Tonight marks the start of the end of an album cycle that started with Glastonbury back in 2013. It’s been the briefest of cycles focussing heavily on pushing the band’s profile across the Atlantic. It’s come to a point though where any Arctic Monkeys appearance in the U.K. is met with great fanfare, as is evident by the huge crowd sprawling out in front of the Reading main stage, by far the biggest of the weekend. Emerging predictably to a foot stomping ‘Do I Wanna Know’ and then heading through 7 other AM tracks interspersed with select cuts from the bands stellar back catalogue, it’s clear that both on record and in the live environment Arctic Monkeys really can do whatever they want now.
Tonight, whatever they want is omitting ‘505’, bringing crowd favourite ‘When The Sun Goes Down’ back in to their show mid set, and to the disappointment of some ending on 4 tracks from AM. Where Alex Turner was at first mocked for his hip shaking, hands in the air croon at Glastonbury last year, he’s now made the super swish, slick hair rock star look his own. It isn’t the career defining live moment I still feel Arctic Monkeys are yet to perform, however. tracks like Arabella that should sound impeccably powerful come across a little damp through the Reading night.
Backed by their now trademark AM backdrop it’s a no frills production that brings the music and Alex Turner’s newly found rock star swagger to the fore, a move that works for the first hour of their set but lacks the sort of dynamism in the latter venture in to AM’s material, the crowd constantly waiting for some sort of crescendo that never really grows until going out with a band on R U Mine. Drawing a crowd from all corners of Reading’s expansive clientele, it’s clear the Arctic Monkey’s appeal continues to grow and after last headlining in 2009 I’d bet it will be sooner than a 5 year gap before they next grace this most prestigious of stages.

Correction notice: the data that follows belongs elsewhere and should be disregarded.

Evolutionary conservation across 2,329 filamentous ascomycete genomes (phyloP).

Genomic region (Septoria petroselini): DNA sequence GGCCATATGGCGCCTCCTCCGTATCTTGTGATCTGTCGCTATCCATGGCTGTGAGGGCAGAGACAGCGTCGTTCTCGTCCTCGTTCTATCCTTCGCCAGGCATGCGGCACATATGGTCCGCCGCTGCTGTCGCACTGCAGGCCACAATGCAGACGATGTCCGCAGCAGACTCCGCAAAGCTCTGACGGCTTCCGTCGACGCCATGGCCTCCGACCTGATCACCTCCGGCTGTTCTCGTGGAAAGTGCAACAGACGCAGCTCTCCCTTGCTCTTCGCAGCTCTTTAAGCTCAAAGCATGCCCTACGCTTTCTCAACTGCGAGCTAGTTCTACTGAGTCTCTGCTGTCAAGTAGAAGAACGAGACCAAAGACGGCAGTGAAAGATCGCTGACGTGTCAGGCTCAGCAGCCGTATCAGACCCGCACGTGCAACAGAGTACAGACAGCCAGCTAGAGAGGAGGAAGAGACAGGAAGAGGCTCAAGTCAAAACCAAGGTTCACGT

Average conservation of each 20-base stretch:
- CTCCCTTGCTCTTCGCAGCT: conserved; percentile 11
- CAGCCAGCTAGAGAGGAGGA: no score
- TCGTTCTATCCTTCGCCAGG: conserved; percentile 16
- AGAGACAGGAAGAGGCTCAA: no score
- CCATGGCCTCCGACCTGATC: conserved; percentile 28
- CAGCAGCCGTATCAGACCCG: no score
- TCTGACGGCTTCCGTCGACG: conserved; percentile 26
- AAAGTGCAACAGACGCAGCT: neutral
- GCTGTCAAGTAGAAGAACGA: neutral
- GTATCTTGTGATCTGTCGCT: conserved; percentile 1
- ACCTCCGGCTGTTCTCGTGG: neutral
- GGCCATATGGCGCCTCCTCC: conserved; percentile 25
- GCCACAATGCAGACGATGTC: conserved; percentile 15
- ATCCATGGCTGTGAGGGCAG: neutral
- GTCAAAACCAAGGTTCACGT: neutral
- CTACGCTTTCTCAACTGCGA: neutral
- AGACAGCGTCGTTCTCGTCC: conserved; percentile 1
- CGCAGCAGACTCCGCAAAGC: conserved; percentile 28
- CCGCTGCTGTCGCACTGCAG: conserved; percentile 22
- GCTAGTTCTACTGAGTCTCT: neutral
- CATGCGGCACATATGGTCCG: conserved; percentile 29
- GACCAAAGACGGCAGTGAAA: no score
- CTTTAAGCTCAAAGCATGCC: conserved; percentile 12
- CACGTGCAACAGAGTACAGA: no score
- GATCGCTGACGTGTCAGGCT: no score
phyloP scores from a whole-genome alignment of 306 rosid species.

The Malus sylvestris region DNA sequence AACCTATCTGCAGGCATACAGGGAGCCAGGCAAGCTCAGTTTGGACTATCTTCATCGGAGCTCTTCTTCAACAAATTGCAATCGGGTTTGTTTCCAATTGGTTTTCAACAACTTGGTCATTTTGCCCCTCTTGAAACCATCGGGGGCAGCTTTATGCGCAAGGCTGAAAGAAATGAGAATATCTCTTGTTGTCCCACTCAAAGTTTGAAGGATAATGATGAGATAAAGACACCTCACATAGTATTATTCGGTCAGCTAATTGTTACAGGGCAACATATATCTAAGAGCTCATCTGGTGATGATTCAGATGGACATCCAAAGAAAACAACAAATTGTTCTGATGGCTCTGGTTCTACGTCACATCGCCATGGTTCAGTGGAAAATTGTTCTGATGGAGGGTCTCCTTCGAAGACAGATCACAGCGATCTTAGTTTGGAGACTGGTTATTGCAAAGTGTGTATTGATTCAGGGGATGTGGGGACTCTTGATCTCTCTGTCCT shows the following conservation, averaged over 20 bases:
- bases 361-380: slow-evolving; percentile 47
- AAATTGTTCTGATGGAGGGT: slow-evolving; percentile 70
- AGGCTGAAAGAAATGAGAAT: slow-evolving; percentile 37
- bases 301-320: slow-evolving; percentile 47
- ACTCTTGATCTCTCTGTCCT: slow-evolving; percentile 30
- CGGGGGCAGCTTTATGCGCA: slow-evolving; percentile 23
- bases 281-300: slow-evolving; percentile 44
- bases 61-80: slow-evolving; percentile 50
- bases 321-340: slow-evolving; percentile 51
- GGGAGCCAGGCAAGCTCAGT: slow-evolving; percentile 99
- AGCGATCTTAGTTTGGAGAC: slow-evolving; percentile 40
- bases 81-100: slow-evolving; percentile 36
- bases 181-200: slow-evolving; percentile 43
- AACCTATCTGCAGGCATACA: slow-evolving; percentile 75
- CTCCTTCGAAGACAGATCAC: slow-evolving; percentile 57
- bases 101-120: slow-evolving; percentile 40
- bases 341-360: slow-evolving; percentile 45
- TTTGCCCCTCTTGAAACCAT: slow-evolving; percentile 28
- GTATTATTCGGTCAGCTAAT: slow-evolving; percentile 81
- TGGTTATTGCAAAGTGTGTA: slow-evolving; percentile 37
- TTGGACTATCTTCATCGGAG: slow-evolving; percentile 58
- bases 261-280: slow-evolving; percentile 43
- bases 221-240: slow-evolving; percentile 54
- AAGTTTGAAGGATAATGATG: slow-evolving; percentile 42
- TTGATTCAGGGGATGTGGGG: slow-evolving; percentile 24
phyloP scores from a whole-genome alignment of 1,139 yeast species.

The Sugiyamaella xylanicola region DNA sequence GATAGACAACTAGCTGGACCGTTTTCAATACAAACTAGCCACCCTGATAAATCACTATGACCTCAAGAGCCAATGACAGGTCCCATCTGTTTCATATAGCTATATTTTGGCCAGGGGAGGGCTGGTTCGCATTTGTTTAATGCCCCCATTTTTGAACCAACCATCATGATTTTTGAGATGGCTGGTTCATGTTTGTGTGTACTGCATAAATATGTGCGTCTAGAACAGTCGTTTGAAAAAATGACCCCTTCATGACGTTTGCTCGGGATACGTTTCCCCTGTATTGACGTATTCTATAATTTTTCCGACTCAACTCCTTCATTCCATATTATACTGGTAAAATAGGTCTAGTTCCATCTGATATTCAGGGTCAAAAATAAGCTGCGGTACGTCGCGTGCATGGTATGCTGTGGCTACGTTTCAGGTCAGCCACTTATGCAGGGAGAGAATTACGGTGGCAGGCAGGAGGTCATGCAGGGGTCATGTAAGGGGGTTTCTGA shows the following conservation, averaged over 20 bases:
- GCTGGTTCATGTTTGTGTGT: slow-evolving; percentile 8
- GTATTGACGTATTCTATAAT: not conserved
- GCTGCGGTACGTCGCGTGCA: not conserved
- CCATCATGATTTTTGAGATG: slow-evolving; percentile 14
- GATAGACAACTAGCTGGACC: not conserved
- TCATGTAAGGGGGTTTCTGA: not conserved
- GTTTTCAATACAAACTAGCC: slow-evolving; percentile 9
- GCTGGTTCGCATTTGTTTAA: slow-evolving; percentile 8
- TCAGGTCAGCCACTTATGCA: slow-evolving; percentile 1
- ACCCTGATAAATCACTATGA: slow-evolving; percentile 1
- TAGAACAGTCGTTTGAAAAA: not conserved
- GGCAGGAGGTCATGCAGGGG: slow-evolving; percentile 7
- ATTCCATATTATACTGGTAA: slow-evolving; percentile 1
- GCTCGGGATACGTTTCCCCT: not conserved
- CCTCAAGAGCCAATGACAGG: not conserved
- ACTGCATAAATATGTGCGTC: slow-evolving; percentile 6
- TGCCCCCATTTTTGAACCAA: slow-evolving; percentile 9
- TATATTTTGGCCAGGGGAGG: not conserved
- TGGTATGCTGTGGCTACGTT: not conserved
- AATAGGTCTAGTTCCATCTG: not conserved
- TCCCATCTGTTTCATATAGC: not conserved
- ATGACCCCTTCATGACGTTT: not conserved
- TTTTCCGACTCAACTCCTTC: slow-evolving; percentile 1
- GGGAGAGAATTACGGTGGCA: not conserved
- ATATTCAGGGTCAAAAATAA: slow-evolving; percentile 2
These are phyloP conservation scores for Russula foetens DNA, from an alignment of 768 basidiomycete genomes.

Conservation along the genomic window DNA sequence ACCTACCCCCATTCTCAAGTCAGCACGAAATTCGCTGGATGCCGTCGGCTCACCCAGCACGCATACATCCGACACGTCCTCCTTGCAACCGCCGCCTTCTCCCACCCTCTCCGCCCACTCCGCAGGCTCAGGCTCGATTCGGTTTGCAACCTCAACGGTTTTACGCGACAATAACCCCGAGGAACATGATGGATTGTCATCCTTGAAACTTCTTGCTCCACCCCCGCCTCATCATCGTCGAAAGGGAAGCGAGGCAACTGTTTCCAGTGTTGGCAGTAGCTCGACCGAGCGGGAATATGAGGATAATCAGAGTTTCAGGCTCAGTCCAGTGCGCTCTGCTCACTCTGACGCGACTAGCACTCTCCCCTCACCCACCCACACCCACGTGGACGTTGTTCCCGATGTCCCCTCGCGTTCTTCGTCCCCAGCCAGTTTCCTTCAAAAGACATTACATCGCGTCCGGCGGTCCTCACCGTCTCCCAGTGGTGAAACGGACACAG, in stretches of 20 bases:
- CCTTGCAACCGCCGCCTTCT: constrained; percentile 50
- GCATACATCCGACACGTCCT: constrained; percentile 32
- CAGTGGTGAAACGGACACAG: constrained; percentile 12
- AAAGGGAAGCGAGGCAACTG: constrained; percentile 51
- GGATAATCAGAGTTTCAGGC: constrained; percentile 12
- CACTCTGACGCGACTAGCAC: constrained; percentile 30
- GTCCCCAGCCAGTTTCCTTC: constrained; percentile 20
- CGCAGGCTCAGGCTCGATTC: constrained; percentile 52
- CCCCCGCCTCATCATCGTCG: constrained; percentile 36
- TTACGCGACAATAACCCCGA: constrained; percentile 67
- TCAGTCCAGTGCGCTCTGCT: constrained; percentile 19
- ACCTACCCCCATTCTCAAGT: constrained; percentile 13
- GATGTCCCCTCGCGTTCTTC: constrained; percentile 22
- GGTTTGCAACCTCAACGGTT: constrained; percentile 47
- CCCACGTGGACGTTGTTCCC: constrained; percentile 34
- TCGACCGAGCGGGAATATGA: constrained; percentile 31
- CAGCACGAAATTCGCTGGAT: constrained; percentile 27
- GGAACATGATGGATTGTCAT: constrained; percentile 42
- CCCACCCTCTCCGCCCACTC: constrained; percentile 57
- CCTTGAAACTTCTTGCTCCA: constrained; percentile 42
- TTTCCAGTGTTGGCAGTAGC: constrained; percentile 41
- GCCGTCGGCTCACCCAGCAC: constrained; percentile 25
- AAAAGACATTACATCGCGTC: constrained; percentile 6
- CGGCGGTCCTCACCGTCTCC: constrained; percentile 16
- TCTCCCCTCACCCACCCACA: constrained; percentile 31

The decision to choose co-headliners for Reading Festival was always going to be a bit of an odd prospect. Queens of The Stone Age on the one hand have played Reading 4 times and 2 times before on this very stage in the same slot they will occupy on Saturday at Leeds, Paramore on the other hand have staked their claim as the new trailblazers of the pop-rock crossover having plied their trade working their way up the bill in 4 year jumps form the lock up to the sub-headline to the big time. It’s fair to say that both bands walked off the stage having proved exactly why they could’ve been closing the show in their own right on separate nights. Before either of these bands hit the stage though Friday had already had it’s memorable moments.
Opening the NME stage was a newly blood red-haired and blue suited Gerard Way bringing his fuzz laden Brit-pop influenced new sound to a busy and curious crowd. Whilst clearly disappointing a selection of punters hoping to hear his post-My Chemical Romance era pick up where he left off with the old band, his solo rebirth is evidently far more concerned with appeasing Gerard’s explicit love for ‘90s era British music and The Smashing Pumpkins.